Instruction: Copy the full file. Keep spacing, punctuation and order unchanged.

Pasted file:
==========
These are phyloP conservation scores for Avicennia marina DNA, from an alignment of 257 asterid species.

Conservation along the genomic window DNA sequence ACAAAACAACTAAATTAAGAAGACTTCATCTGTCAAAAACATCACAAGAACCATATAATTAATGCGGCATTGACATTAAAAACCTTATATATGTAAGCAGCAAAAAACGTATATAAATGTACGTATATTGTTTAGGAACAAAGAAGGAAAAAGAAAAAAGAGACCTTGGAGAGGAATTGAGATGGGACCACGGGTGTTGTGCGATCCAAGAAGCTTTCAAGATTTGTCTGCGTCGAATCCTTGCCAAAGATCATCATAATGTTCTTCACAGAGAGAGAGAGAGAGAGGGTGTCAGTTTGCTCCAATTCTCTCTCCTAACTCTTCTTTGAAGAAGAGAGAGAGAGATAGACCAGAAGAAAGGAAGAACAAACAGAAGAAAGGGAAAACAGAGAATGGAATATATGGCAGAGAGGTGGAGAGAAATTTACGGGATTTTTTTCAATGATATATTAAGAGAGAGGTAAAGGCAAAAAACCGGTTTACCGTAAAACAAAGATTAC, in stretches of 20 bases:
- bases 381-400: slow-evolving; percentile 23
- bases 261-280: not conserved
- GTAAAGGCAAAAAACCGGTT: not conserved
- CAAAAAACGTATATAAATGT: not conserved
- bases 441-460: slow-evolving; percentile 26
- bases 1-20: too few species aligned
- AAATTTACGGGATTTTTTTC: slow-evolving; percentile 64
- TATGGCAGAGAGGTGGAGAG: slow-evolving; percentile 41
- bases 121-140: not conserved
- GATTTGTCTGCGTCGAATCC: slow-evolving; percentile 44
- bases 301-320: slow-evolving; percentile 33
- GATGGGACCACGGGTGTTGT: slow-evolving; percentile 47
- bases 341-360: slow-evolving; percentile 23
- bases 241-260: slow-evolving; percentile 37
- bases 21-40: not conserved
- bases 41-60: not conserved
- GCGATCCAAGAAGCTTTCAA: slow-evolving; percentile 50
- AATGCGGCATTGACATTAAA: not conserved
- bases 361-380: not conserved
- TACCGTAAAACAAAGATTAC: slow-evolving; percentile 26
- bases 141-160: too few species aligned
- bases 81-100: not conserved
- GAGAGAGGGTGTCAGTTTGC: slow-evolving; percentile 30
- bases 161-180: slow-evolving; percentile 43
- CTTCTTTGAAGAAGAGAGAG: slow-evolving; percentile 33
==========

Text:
These are phyloP conservation scores for Avicennia marina DNA, from an alignment of 257 asterid species.

Conservation along the genomic window DNA sequence ACAAAACAACTAAATTAAGAAGACTTCATCTGTCAAAAACATCACAAGAACCATATAATTAATGCGGCATTGACATTAAAAACCTTATATATGTAAGCAGCAAAAAACGTATATAAATGTACGTATATTGTTTAGGAACAAAGAAGGAAAAAGAAAAAAGAGACCTTGGAGAGGAATTGAGATGGGACCACGGGTGTTGTGCGATCCAAGAAGCTTTCAAGATTTGTCTGCGTCGAATCCTTGCCAAAGATCATCATAATGTTCTTCACAGAGAGAGAGAGAGAGAGGGTGTCAGTTTGCTCCAATTCTCTCTCCTAACTCTTCTTTGAAGAAGAGAGAGAGAGATAGACCAGAAGAAAGGAAGAACAAACAGAAGAAAGGGAAAACAGAGAATGGAATATATGGCAGAGAGGTGGAGAGAAATTTACGGGATTTTTTTCAATGATATATTAAGAGAGAGGTAAAGGCAAAAAACCGGTTTACCGTAAAACAAAGATTAC, in stretches of 20 bases:
- bases 381-400: slow-evolving; percentile 23
- bases 261-280: not conserved
- GTAAAGGCAAAAAACCGGTT: not conserved
- CAAAAAACGTATATAAATGT: not conserved
- bases 441-460: slow-evolving; percentile 26
- bases 1-20: too few species aligned
- AAATTTACGGGATTTTTTTC: slow-evolving; percentile 64
- TATGGCAGAGAGGTGGAGAG: slow-evolving; percentile 41
- bases 121-140: not conserved
- GATTTGTCTGCGTCGAATCC: slow-evolving; percentile 44
- bases 301-320: slow-evolving; percentile 33
- GATGGGACCACGGGTGTTGT: slow-evolving; percentile 47
- bases 341-360: slow-evolving; percentile 23
- bases 241-260: slow-evolving; percentile 37
- bases 21-40: not conserved
- bases 41-60: not conserved
- GCGATCCAAGAAGCTTTCAA: slow-evolving; percentile 50
- AATGCGGCATTGACATTAAA: not conserved
- bases 361-380: not conserved
- TACCGTAAAACAAAGATTAC: slow-evolving; percentile 26
- bases 141-160: too few species aligned
- bases 81-100: not conserved
- GAGAGAGGGTGTCAGTTTGC: slow-evolving; percentile 30
- bases 161-180: slow-evolving; percentile 43
- CTTCTTTGAAGAAGAGAGAG: slow-evolving; percentile 33